(and a latte every now and then doesn't hurt)

Paula @ thewilyweez said...

Oh this post is so eloquent & beautiful it gives me goosebumps! I think you have accomplished much more than you are giving yourself credit for.

BrightEyedWashingtonian said...

I agree with Vanessa. You will find your year. I turned 30 in May and I am convinced that this is my year, where that shit-storm that you refer to turns into a shit-storm of good things, amazing things, feats of luck, if you will. And I love that you love girlfriends who don't deal with nonsense. Ditto, sister. Dit-to.


Keiko said...

WOW. The last part of this post is so similar to one I wrote a few days ago. I believe that something beautiful is about to happen. When you least expect it, Meg. As silly as this sounds, I dreaded turning nineteen; I thought it to be some in-between age that was insignificant. But nineteen surprised me, for my life started all over again. Ironically, nineteen is my favourite age as of yet. I believe twenty-six will surprise you too. I'm convinced it's those tricky in-between ages that no one really thinks about or considers as special- they turn out to be nothing short of magical.

Remember, it's always darkest before the dawn.

Rachael said...

Thank you. This was really great for me to read. I'm 26 and in some ways, doing all the 'right' things but in others, I feel I've accomplished so little. It's not about hitting the milestones though... That makes our eyes constantly searching forward instead of in the moment, with our latte and clean room. I need to shift my focus to everyday happiness instead of always looking forward so I don't spend all my time later looking back.

Nostalgia said...

I'll say a banal thing: "Happiness is within you" - and I really truly believe it. 26th Birthday was really hard for me - I just got my MA and found some job that I was very unhappy about but really had to take, I felt isolated, I felt trapped. And number 26 sounded so awful, even in comparison to 27 or 28. I had a friend from Germany, who was in her late 40s (and a secret nun) and SHE was the one who helped me remembering that little simple things is what makes life happy - not circumstances.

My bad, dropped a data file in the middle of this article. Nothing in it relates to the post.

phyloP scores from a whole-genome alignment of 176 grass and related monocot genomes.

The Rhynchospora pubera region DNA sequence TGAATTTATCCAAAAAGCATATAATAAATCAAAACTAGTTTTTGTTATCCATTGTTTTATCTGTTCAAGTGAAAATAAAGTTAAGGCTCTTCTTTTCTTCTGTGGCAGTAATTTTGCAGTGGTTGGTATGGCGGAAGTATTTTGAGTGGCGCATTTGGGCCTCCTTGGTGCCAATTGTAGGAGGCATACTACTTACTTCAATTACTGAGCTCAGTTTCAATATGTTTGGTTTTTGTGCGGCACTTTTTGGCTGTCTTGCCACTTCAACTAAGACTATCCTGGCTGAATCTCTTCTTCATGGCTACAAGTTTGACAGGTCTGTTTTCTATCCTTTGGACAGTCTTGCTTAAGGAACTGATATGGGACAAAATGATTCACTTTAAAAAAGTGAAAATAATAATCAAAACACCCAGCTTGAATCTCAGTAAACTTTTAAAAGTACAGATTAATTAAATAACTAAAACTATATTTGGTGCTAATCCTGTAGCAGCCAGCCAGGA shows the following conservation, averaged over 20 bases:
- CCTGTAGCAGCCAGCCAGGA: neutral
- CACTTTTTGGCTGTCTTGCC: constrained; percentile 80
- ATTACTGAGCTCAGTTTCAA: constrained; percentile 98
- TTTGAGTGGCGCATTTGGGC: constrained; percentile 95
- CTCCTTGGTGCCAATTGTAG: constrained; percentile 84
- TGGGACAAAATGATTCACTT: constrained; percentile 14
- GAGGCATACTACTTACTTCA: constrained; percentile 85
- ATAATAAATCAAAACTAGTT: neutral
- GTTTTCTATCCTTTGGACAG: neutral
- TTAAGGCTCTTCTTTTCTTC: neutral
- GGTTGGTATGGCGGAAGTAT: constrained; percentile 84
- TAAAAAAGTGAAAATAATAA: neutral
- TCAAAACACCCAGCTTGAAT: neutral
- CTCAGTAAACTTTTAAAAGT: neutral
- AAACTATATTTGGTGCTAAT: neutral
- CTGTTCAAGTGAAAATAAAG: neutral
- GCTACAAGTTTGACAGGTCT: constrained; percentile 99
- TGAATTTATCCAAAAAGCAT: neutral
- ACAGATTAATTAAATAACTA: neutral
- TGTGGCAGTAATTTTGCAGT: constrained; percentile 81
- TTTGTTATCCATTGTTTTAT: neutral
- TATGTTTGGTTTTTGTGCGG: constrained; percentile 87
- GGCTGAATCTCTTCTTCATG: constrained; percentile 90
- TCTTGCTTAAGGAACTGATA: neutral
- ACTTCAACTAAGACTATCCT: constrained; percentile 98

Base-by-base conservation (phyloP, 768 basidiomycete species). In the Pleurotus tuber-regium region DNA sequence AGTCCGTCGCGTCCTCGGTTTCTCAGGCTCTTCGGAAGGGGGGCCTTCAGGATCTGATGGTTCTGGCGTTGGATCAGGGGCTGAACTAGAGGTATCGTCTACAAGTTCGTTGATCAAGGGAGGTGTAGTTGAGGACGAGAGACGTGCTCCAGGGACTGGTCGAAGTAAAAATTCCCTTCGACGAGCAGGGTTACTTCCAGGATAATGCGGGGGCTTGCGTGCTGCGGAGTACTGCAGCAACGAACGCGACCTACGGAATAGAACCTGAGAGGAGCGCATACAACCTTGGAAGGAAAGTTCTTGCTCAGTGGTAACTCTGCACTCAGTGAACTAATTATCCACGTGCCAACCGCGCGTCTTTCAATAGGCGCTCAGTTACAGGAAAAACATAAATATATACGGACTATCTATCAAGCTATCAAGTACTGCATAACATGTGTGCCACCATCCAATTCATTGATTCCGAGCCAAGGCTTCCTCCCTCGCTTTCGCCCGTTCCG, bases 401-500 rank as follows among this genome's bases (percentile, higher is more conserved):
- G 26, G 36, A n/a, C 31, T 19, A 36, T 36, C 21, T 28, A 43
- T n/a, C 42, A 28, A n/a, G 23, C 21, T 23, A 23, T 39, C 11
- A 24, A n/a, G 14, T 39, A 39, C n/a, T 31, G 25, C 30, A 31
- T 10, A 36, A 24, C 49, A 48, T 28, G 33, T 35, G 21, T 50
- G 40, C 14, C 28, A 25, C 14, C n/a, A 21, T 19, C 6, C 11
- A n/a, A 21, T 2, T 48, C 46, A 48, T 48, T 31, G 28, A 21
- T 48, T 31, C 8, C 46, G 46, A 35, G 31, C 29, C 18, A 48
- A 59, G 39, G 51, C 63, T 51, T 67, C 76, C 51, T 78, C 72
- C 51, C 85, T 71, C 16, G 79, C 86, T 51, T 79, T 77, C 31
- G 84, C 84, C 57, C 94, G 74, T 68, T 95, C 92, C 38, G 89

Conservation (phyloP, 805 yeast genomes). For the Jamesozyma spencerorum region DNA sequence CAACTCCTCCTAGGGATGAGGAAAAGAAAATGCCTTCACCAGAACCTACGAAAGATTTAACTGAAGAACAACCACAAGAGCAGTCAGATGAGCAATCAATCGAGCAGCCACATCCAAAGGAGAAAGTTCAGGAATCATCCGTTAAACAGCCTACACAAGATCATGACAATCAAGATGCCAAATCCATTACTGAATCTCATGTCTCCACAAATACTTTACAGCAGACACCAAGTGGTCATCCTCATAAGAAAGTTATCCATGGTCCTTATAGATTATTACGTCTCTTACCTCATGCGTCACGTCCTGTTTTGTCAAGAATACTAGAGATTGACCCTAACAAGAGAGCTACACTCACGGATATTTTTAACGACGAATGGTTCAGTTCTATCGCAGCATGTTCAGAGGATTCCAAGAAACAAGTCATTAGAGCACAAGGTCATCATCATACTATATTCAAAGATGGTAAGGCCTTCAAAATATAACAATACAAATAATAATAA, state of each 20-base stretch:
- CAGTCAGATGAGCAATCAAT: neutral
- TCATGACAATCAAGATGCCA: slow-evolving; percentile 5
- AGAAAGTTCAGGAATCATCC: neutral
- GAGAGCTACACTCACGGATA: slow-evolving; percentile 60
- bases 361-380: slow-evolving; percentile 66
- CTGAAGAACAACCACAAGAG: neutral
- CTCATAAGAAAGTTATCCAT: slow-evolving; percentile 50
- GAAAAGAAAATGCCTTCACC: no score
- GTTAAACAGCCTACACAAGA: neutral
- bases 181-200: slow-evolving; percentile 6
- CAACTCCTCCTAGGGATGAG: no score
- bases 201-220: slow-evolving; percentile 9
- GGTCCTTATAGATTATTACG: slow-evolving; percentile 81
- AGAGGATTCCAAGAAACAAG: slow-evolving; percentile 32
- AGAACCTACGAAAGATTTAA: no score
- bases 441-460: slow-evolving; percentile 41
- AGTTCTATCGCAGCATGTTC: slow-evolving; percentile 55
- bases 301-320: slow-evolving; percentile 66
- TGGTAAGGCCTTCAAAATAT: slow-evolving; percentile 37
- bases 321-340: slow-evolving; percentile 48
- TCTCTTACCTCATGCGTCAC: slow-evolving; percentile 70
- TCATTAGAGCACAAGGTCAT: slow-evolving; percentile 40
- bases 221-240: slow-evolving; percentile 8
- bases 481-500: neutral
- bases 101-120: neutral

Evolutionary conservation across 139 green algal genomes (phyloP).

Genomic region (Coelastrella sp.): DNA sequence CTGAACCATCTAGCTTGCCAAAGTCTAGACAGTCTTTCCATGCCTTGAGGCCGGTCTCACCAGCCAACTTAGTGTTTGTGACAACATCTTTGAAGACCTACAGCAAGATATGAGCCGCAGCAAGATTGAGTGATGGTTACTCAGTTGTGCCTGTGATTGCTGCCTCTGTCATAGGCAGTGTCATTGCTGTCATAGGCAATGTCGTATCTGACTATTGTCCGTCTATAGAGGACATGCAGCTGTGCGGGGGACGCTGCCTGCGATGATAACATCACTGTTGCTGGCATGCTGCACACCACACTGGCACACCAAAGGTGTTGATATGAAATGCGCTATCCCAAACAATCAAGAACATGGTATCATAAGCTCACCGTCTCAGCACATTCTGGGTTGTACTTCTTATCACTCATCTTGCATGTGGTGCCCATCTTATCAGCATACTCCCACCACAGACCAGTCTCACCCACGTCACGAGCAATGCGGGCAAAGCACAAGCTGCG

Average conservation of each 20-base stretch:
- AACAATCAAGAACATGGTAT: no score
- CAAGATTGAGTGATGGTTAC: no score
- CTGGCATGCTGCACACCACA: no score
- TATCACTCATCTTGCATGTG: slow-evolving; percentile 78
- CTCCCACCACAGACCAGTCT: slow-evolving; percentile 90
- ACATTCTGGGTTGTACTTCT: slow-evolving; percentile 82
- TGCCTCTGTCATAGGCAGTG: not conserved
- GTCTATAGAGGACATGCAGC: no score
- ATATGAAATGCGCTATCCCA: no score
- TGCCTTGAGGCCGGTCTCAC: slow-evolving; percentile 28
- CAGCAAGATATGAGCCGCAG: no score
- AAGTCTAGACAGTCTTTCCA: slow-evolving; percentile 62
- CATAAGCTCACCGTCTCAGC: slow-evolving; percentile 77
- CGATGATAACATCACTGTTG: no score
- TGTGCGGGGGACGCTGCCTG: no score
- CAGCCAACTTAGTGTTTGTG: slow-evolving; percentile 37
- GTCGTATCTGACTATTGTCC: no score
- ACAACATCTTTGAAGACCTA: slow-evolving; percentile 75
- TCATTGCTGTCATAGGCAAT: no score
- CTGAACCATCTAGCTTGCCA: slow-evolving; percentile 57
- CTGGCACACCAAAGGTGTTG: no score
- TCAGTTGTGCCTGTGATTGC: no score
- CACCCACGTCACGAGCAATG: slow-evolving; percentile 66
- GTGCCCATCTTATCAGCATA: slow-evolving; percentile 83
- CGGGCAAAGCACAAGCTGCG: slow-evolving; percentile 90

I am so very tired these days - with little twins, almost no night sleeping, etc. But I am very happy. And, honestly, I check your blog every morning and your posts make me a little happier every time.

becky said...

I think finding this thing out at any age is pretty good going--to do it so young is exceptional. I don't think age matters, though. Not in happiness. Because I think that is a mightily dangerous thing--to set out goals of happiness based on time. We move at different paces; have different things filter in and out of our lives; have a different set of reactions and pauses depending on our place. Time: that's just number--something so removed from this thing called happiness. (I don't think most of this post made sense--or, for that matter, conveyed what I wanted to convey).

::: Wild lola/Naia said...

Meg, i love what you wrote, your words are full of sense. I like how you talk about happines and the wish to find it. So good!

Malin said...

Beautifully written, as usual. Finding out what makes you happy means you have come a long way. 26 will only make things clearer.

Claire Kiefer said...

For the record, I think you're doing just fine for 26. And what I would do to be 26! I am turning 30 TOMORROW and I am having a hard time coming to terms with the fact that I will now be uttering the word "thirties" instead of "twenties." It's a big deal.

And I fear turning 30 for all the reasons you outlined. I think it is because we are girls from the south where people get married very young, and yet we've transplanted ourselves to these big metropolises where people--especially women--are floundering & independent for longer. Maybe. I have an ugly tendency to rattle off all the things I haven't done: find love, have a baby, buy a house, save any money, etc. etc. . . . but when I remind myself of the things I have done over the past ten years, then I feel a little better.


Anonymous said...